• Czajka S.
      • Ziębińska K.
      • Marczenko K.
      • Posmyk B.
      • Szczepańska A.J.
      • Krzych Ł.J.
      Validation of APACHE II, APACHE III and SAPS II scores in in-hospital and one year mortality prediction in a mixed intensive care unit in Poland: a cohort study.
      ]. Clinical characteristics during the ICU stay included three items: invasive procedures and instruments, use of antibiotics, and isolation of multidrug-resistant organisms (MDROs). Invasive procedures and instruments included surgery, transplantation, endoscopy, bronchoscopy, continuous renal replacement therapy, indwelling catheters, central venous catheters, ventilators, and drainage tubes. Antibiotics comprised penicillin, carbapenem, cephalosporin, fluoroquinolone, and vancomycin. The isolation of multidrug-resistant bacteria included vancomycin-resistant enterococci (VRE), methicillin-resistant Staphylococcus aureus (MRSA), extended-spectrum beta-lactamase (ESBL), and MDR Acinetobacter baumannii. Data were collected from the date of hospitalization until the date of CRE colonization for the CRE-colonized group (CP-CRE group and non-CP-CRE group) and until the date of discharge from ICUs for the non-CRE group.

      Data analysis

      The collected data were analyzed using the SPSS/WIN software (version 25.0; IBM Corp., Armonk, NY, USA). A two-tailed test was performed with a significance level (α) of .05. The size and type of CP-CRE and participants' baseline characteristics were analyzed as frequency and percentage for categorical data and median and interquartile range for continuous data because they were not normally distributed.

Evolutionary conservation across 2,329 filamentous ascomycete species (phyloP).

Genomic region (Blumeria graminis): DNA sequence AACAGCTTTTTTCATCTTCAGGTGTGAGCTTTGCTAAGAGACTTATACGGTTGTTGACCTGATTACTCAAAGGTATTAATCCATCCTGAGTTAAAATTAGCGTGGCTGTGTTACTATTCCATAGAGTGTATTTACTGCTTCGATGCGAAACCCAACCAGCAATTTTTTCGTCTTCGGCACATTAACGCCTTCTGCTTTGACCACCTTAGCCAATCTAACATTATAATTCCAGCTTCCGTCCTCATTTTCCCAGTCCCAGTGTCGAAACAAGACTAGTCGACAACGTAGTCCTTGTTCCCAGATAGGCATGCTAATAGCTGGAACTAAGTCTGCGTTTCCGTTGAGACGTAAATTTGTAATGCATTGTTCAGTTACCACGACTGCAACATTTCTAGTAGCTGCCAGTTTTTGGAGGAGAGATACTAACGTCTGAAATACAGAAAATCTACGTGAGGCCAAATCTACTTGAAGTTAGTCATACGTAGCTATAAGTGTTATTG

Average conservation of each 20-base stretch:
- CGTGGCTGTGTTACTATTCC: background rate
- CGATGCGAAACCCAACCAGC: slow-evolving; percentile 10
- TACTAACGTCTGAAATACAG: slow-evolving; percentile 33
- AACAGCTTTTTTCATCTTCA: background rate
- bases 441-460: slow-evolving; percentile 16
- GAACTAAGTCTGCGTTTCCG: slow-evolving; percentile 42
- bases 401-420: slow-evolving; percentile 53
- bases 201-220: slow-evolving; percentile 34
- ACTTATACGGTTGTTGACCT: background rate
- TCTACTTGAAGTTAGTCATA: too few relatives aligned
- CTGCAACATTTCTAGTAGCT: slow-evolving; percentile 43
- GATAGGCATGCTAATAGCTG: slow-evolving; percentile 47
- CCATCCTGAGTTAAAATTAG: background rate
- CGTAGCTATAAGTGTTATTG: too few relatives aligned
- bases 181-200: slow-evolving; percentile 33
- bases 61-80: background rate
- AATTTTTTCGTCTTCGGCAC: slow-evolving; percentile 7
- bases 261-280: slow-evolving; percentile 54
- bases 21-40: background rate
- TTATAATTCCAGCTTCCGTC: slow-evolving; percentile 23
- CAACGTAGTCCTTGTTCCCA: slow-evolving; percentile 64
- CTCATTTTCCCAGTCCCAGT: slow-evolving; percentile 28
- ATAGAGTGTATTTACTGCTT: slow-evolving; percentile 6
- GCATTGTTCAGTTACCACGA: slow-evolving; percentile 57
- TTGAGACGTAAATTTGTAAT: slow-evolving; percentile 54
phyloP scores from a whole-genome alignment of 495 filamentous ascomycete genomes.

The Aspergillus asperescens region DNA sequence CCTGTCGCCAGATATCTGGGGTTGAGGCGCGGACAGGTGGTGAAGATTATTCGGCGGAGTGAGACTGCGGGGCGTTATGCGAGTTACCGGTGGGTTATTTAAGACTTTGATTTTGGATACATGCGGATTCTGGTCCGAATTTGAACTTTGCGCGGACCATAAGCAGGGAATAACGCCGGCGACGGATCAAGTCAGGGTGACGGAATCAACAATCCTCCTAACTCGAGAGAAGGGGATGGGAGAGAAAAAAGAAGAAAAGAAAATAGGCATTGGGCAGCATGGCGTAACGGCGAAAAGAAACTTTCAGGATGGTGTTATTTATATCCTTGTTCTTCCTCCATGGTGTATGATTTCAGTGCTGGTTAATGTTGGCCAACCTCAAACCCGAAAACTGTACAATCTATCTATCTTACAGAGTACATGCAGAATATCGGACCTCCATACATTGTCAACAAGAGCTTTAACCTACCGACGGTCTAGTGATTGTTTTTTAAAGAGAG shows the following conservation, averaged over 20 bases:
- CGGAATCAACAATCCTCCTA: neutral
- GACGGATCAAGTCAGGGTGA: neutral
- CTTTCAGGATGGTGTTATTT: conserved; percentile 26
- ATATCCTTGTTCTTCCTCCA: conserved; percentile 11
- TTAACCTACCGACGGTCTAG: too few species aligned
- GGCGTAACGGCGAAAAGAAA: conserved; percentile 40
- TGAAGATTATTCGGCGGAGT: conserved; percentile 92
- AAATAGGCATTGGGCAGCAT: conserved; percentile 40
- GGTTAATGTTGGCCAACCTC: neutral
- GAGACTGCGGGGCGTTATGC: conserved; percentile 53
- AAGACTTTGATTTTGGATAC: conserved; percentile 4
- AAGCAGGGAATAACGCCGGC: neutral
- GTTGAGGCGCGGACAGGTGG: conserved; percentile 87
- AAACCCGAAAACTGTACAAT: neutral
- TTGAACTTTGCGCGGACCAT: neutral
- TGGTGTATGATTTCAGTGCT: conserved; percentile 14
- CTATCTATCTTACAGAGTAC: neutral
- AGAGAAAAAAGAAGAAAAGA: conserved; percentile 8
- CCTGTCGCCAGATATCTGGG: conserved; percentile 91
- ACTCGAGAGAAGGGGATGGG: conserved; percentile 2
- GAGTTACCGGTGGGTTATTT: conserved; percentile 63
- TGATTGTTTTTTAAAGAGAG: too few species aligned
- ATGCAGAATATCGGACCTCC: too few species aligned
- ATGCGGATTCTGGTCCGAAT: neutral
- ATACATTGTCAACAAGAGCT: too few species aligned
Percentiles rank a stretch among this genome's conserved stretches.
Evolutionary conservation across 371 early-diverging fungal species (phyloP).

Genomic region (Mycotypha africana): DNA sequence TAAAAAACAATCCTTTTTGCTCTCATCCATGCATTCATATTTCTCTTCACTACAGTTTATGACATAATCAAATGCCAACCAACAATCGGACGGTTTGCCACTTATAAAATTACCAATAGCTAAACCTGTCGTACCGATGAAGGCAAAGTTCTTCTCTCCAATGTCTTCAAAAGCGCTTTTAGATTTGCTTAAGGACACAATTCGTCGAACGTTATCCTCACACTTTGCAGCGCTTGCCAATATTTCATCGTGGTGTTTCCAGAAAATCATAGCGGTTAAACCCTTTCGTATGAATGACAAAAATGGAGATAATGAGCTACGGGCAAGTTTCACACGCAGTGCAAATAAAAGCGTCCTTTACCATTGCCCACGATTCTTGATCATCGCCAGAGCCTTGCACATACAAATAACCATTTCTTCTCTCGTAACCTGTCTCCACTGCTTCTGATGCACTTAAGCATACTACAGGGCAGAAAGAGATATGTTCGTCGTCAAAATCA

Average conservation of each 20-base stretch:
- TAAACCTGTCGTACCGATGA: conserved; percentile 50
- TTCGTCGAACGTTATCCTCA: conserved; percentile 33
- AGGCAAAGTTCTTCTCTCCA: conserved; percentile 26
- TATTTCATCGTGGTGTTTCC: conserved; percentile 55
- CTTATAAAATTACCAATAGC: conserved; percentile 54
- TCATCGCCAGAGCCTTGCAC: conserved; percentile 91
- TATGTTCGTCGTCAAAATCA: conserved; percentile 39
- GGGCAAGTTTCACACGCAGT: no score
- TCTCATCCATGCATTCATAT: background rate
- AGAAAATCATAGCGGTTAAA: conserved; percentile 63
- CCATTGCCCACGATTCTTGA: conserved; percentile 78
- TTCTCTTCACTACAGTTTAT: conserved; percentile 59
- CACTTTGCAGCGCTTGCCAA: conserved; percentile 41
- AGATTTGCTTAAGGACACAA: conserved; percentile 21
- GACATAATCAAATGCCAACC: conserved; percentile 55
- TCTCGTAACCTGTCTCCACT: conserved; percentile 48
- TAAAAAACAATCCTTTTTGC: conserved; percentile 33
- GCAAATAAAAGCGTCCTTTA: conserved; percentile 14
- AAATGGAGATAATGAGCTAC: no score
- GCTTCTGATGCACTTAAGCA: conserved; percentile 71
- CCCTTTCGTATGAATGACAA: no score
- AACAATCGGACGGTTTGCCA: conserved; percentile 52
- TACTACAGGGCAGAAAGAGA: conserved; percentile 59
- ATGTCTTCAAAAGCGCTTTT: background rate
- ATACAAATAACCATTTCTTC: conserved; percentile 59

Bivariate analysis was conducted using simple logistic analysis to compare the baseline characteristics between the two groups (CP-CRE group vs. non-CP-CRE or non-CRE group), and the unadjusted odds ratios (ORs) and associated 95.0% confidence intervals (CIs) were calculated. With all variables as significant factors at a significance level (α) of .05, the adjusted ORs and the associated 95.0% CIs were calculated through forward stepwise multiple logistic regression analysis after confirming no deviation from the assumption of multicollinearity with a coefficient of determination of less than .80 [
      • Kim J.H.
      Multicollinearity and misleading statistical results.
      ], and variance inflation factor of ranging from 1.03 to 1.19.

      Ethical considerations

      This study was conducted after receiving approval of exemption from review (No. 05-2021-127) from the Institutional Review Board (IRB) of Pusan National University Yangsan Hospital. All data were anonymized.

      Results

      Among the 137 patients in the CRE group in this study, 24 patients were included in the CP-CRE group, giving a CP-CRE positivity rate of 17.5%. The most common infectious agent in the CP-CRE group was K. pneumoniae (79.1%), followed by Escherichia coli (12.5%); in the non-CP-CRE group, K. pneumoniae (82.3%) was the most common, followed by Enterobacter spp. (8.8%) and E. coli (7.1%) (Table 1).